Ideas for recovery

A recovery plan for the West End

Ideas for recovery

Social streets for physical distance

In the short to medium term, the West End will need to allow residents, workers, and visitors to physically distance while visiting the area. But physical distancing requires extra space – and the West End is often short of it. The West End, particularly Soho, has historic networks of narrow streets that make staying physically distant hard. Queuing systems in place outside most shops also add to pressures on limited pavement space. Though footfall is unlikely to return to 2019 levels immediately, bars and small theatres can operate outside, where the risk of virus transmission is lower. Following campaigns by local businesses and Business Improvement Districts (BIDs), Westminster has allowed the timed closure of 15 streets in the borough, and has extended outdoor seating areas in another 10, 10 while Camden has pedestrianised the Seven Dials area seven days a week. These interventions are very welcome, and should be developed further over the coming months.

Recommendation 1: Central London boroughs should continue to expand opportunities for businesses to operate outdoors, either through the timed closures of roads, or temporary replacement of parking spaces. Boroughs will also need to be sympathetic towards shelter structures needed to enable outdoor operation to continue through the winter.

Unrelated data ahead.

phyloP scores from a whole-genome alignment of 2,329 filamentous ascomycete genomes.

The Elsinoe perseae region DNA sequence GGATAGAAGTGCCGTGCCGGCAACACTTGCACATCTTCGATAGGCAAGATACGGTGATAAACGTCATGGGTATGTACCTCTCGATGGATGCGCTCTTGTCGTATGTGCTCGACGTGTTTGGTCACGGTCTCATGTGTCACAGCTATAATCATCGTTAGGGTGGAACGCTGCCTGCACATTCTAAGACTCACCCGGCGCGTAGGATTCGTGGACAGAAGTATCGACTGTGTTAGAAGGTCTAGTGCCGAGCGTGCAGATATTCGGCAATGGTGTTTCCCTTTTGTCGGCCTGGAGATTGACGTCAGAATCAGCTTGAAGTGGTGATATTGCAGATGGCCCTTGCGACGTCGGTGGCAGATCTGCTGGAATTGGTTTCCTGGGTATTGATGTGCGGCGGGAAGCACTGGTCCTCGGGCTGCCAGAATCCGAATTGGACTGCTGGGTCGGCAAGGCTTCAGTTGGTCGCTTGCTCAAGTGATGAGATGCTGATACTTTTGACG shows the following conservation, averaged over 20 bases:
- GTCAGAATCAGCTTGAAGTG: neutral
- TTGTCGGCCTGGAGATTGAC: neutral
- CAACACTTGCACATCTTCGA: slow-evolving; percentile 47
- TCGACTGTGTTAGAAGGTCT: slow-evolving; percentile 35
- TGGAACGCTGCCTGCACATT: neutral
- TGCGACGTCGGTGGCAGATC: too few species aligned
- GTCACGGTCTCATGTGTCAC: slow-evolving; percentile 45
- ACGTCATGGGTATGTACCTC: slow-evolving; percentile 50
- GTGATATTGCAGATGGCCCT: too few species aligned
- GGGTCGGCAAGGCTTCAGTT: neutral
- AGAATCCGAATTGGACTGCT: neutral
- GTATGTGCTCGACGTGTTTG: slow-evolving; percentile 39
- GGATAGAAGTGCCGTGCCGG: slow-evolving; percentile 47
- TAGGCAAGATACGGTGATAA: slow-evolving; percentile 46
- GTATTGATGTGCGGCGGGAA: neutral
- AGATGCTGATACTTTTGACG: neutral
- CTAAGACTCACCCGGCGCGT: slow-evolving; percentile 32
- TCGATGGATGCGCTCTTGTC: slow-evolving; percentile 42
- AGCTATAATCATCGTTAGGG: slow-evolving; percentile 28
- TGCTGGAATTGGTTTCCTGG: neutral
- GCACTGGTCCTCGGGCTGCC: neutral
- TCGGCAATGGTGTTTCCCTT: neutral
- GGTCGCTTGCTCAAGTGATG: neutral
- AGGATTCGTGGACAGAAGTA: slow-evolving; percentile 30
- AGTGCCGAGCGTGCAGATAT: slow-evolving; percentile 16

Timed closures of additional streets will require management of deliveries, to ease pressure on the carriageway during the daytime, and minimise the nuisance caused to residents at night. The West End is already at the forefront of work to optimise delivery and servicing movements: the Crown Estate is opening a new consolidation centre for Regent Street businesses, 11 and most of the West End is covered by plans to reduce delivery and servicing vehicle movement. But implementing ‘social streets’, and the need to decarbonise surface transport means that London must accelerate its plans to consolidate vehicle movement and a shift towards smaller, electric vehicles and cargo bikes would also advance London’s decarbonisation agenda.

Recommendation 2: Landowners and Business Improvement Districts should bring forward objectives to consolidate and time deliveries to limit disruption to businesses, visitors and residents across the West End.

Unlocking public transport The West End, like the rest of central London, is hugely reliant on public transport to operate. Prior to the pandemic, of those entering central London during the morning peak, only six per cent did so by car and motorcycle, three per cent by bicycle and eight per cent by bus compared to 82 per cent by underground, DLR and national rail. 12